Move over personality quizzes! There’s a cooler test that has been giving people insights into their genetic code: at-home genetic testing. But before you swab your cheek and wait by the mailbox for your answers, make sure you understand what these tests can and can’t do.
At-home genetic testing, which is also referred to as direct-to-consumer (DTC) testing, offers many options to analyze genetic factors associated with ancestry, health, physical traits or abilities. These can be impactful for those looking for more information on how genetics may influence their health risks. Some tests are specific to a particular condition, while others identify common diseases that may be more likely to occur. At-home genetic testing can inspire lifestyle changes to reduce the risk for health conditions but should not take the place of seeking care from a health care provider.
Types of Genetic Testing
Several types of genetic tests can be completed at home. Some tests are more extensive, while others will be more specific in identifying certain risks or traits. Some at home tests may still require a physician to order them. The main categories of genetic tests include:
- Lifestyle: what does your DNA have to say about your nutrition, fitness, sleep needs or even your likelihood of having perfect musical pitch?
- Ancestry: where your ancestors might have come from?
- Disease risk and health: are you at risk of developing certain diseases or health problems?
- Kinship: are you biologically related to a specific person (for example, paternity testing)?
What Health Conditions Can You Identify with At Home Genetic Testing Kits?
Do certain diseases or health conditions run in your family? How many of them could you avoid if you made lifestyle changes now? How likely are you to pass on certain traits or genetic predispositions to your children? These are some of the answers people hope they’ll discover with an at-home genetic testing kit.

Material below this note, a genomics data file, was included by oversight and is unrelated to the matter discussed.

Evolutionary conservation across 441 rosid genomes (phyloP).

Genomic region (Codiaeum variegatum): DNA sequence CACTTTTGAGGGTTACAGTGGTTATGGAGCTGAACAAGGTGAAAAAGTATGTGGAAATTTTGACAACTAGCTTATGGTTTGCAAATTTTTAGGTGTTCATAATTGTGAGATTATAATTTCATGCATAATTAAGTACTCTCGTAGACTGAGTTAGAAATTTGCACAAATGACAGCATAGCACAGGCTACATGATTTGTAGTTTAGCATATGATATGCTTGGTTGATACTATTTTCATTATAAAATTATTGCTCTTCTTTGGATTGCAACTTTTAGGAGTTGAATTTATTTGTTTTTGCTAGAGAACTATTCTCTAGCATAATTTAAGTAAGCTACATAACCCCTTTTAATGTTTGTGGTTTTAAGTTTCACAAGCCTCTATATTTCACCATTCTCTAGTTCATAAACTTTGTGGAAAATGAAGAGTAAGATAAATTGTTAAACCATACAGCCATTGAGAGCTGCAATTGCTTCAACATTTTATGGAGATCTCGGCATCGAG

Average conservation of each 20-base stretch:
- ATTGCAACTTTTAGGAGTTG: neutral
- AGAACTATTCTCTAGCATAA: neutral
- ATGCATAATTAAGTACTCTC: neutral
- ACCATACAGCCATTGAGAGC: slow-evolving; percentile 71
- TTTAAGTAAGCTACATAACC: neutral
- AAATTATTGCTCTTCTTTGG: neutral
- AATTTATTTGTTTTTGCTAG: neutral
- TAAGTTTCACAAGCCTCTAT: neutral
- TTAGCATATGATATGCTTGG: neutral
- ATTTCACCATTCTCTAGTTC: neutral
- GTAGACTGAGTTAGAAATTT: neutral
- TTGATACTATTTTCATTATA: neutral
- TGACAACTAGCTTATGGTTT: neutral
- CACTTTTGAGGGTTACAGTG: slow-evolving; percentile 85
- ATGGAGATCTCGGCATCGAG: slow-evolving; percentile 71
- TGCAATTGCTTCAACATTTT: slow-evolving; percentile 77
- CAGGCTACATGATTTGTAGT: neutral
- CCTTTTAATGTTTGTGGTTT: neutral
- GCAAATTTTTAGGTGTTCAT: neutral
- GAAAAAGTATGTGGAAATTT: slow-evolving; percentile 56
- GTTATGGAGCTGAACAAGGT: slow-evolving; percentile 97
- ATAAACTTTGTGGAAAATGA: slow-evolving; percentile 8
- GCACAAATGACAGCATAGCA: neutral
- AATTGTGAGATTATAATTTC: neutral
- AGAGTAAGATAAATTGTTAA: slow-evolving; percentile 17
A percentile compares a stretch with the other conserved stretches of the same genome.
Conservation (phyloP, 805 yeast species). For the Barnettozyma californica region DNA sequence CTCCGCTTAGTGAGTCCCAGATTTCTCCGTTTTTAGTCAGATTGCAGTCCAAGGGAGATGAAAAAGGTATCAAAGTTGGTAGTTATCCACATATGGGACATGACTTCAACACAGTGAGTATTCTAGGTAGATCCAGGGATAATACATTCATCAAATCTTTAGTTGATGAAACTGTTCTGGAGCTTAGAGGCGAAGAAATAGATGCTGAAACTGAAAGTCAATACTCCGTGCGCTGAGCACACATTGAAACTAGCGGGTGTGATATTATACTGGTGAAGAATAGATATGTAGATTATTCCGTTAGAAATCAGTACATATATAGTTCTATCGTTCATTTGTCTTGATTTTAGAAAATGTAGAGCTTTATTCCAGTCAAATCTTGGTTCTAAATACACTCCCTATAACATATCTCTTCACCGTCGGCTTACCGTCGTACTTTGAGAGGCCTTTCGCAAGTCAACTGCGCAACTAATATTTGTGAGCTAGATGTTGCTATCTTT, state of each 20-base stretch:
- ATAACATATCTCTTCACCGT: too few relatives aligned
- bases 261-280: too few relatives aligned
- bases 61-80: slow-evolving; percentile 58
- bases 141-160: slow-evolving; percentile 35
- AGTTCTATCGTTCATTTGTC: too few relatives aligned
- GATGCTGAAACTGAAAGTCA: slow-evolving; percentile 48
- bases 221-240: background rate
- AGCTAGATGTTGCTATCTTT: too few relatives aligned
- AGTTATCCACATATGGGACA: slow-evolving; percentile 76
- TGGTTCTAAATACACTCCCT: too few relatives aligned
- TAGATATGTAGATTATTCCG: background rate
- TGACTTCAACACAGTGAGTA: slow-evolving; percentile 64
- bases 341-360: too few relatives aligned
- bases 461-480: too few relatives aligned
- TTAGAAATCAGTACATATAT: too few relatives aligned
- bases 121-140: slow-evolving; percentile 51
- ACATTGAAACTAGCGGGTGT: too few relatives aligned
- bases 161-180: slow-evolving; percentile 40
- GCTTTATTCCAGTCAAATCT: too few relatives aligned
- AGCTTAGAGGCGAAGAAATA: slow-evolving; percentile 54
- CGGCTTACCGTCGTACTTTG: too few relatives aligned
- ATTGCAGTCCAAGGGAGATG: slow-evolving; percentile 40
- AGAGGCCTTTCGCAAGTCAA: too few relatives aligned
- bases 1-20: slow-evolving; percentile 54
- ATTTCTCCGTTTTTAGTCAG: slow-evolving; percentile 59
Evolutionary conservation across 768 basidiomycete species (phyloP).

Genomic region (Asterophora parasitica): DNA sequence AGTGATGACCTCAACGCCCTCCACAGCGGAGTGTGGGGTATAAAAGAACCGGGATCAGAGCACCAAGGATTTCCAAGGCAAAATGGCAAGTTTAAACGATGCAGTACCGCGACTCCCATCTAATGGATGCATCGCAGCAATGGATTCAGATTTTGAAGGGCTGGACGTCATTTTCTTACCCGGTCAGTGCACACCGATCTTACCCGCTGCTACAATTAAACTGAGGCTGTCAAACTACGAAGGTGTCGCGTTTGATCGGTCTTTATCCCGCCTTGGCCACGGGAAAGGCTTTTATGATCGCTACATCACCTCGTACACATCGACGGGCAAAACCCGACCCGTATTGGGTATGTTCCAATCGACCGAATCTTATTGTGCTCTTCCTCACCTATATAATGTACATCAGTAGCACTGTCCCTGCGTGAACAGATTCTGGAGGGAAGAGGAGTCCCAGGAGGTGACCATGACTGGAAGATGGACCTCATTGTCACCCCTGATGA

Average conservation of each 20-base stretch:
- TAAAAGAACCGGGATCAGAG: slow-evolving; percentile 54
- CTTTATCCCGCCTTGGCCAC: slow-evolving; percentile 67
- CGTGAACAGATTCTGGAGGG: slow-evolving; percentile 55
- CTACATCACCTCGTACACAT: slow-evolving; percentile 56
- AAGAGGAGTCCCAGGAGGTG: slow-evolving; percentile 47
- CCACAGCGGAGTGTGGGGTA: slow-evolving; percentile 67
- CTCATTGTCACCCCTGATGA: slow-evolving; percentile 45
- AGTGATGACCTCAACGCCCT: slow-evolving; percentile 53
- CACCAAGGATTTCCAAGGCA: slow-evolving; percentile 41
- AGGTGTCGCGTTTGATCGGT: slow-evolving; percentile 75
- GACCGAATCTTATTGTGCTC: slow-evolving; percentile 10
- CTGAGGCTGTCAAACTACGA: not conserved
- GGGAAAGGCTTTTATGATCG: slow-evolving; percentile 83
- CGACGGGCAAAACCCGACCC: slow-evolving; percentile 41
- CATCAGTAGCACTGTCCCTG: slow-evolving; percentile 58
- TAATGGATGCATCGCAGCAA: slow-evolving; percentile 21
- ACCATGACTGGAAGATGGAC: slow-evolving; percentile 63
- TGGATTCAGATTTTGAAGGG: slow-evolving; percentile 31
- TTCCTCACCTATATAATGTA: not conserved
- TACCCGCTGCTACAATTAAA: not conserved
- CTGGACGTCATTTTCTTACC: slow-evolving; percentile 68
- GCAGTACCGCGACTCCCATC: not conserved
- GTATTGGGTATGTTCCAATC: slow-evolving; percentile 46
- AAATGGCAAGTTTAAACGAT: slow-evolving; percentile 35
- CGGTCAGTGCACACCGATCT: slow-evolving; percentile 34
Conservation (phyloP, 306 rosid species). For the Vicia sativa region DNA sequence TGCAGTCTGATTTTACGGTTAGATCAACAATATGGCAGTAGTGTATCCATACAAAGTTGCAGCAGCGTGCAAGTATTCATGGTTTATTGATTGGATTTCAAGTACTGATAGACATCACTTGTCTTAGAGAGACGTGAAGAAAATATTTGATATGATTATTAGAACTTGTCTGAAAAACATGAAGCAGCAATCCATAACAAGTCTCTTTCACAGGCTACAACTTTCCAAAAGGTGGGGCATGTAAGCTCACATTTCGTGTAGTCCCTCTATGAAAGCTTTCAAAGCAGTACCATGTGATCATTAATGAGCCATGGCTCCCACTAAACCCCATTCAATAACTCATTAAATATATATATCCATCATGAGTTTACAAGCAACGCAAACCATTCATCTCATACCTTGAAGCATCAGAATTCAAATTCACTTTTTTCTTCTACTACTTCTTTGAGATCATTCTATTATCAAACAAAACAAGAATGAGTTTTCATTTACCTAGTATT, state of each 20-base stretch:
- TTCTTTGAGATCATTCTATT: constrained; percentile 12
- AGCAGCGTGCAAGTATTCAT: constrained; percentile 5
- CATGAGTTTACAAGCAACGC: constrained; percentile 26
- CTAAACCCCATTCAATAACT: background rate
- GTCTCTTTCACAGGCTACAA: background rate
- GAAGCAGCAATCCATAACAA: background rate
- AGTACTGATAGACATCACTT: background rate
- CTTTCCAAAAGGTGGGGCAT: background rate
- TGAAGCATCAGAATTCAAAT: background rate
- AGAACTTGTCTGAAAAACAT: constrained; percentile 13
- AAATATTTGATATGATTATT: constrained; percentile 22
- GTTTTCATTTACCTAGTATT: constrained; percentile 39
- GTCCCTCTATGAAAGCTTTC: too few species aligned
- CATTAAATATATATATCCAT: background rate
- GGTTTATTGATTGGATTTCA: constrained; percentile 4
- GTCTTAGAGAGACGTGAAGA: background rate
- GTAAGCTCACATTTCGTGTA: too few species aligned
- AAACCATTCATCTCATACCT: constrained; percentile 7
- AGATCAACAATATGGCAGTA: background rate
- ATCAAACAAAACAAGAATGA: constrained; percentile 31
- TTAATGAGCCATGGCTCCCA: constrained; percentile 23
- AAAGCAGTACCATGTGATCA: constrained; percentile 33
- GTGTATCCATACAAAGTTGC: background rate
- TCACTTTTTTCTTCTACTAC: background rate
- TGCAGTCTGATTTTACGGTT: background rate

At-home genetic testing can show if you have genetic indicators for the following:
- Heart Disease
- Parkinson’s and Alzheimer’s
- and many more
Test results can give risk information for these common medical conditions based on many genetic variants. It’s known as a polygenic risk score. Polygenic risk scores can help identify individuals at higher risk for developing certain health problems. They can help doctors know to screen people for these conditions earlier or more often.
For example, the popular DTC genetic testing company 23andMe offers a Type 2 Diabetes report. It looks for genetic variants that may make a person more likely to develop diabetes. If someone learns they are genetically at risk of developing diabetes, they may be inspired to maintain a healthy weight and diet to avoid the disease.
How At Home Genetic Tests Work
At-home genetic tests usually involve a simple saliva test. Some tests ask you to swab your cheek while others require you to spit into a small test tube. In some cases, you may need to prick your finger and dab blood onto a collection card. This small amount of your DNA is then mailed to a laboratory. The laboratory will analyze your sample for genetic differences. It can take a week or longer until you receive your results through the mail, email, or a mobile app.
How Accurate are DTC Genetic Tests?
An at-home test is a good start if you’re looking for indicators of a disease or condition or if you want to know more about your family ancestry. If you want to get definitive details on your DNA, such as whether you carry a gene mutation that would put you at higher risk of having a child with a genetic condition, you should go to a medical professional.